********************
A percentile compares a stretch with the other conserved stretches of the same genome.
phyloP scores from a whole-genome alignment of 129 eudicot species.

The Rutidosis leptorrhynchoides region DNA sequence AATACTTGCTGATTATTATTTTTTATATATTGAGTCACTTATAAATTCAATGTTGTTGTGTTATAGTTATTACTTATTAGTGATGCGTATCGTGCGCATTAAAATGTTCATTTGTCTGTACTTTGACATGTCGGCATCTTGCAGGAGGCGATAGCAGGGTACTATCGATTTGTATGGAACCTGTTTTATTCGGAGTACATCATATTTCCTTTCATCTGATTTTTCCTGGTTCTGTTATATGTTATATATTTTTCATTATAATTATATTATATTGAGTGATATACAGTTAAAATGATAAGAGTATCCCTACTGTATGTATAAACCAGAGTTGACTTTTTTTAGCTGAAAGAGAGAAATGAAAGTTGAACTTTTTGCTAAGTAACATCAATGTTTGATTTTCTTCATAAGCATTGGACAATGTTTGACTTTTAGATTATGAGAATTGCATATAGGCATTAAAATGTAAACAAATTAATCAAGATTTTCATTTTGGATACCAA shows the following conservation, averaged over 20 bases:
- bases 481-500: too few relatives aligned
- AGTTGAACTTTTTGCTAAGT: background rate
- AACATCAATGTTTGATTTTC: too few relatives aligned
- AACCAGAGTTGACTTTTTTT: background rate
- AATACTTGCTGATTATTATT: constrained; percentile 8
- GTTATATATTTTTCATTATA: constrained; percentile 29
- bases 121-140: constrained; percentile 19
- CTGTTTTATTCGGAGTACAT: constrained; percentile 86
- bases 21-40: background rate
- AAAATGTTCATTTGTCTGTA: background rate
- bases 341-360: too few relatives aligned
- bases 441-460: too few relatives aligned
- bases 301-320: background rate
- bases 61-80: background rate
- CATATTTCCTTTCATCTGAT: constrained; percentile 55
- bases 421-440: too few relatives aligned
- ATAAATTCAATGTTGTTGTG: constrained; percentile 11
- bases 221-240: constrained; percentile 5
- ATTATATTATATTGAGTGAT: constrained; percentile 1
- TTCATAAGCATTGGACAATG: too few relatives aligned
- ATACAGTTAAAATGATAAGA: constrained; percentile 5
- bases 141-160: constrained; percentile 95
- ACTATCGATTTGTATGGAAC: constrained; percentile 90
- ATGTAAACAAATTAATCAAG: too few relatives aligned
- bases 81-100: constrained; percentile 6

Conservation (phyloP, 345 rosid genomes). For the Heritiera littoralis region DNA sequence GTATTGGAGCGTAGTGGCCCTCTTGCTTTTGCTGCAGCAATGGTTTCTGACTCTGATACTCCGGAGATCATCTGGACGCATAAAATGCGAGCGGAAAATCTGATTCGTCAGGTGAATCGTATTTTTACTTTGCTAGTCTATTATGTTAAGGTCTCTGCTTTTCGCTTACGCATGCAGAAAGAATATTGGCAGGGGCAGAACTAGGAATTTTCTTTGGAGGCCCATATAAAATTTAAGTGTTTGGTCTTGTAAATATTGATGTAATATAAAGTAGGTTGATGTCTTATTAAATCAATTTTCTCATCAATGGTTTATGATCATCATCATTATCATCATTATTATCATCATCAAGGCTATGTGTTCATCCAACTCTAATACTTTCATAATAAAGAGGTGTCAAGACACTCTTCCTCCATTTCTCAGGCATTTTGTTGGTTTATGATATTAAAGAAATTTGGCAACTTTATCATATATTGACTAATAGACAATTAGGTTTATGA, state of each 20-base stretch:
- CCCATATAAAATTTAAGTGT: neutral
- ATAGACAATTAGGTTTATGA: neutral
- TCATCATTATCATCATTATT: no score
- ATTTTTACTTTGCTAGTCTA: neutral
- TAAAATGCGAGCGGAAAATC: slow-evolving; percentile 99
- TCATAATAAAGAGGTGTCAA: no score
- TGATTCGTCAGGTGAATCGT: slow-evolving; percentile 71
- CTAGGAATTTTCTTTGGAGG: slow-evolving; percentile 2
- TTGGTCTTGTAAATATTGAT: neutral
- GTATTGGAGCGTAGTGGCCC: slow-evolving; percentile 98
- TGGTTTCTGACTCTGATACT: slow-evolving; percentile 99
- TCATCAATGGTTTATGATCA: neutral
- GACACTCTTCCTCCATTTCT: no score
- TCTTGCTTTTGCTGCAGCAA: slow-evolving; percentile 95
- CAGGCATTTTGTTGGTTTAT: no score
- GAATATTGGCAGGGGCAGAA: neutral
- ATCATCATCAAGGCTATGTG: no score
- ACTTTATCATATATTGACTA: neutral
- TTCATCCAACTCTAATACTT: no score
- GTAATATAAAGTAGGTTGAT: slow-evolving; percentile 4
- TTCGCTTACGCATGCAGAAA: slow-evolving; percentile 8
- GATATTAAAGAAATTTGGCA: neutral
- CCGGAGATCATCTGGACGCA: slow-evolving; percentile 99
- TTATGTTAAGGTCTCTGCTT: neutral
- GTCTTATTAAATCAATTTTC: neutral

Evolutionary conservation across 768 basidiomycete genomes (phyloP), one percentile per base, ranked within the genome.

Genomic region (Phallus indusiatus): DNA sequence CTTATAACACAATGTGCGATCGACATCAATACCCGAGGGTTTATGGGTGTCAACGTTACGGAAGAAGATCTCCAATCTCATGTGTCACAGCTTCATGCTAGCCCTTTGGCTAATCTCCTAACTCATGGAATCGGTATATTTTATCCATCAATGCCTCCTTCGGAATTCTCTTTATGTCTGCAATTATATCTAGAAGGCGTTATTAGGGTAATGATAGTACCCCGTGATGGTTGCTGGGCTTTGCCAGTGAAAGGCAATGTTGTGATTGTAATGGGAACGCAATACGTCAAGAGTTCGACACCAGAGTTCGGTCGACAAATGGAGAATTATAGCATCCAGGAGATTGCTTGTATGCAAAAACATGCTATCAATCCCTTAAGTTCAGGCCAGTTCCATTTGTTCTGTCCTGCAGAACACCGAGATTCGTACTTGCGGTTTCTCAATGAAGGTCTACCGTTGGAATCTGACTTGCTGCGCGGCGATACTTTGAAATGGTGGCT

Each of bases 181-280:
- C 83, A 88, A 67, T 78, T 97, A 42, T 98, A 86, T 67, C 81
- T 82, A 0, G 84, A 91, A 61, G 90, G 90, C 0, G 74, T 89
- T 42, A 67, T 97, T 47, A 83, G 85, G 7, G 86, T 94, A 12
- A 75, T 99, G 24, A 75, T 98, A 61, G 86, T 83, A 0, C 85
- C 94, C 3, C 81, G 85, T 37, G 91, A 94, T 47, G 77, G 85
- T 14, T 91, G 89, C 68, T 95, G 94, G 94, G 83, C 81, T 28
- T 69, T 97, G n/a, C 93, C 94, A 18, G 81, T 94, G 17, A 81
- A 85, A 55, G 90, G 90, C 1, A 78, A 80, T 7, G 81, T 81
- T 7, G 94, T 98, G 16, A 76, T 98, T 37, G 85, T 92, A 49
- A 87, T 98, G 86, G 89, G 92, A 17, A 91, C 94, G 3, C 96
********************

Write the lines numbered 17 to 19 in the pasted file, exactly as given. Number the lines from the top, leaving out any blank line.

- bases 61-80: background rate
- CATATTTCCTTTCATCTGAT: constrained; percentile 55
- bases 421-440: too few relatives aligned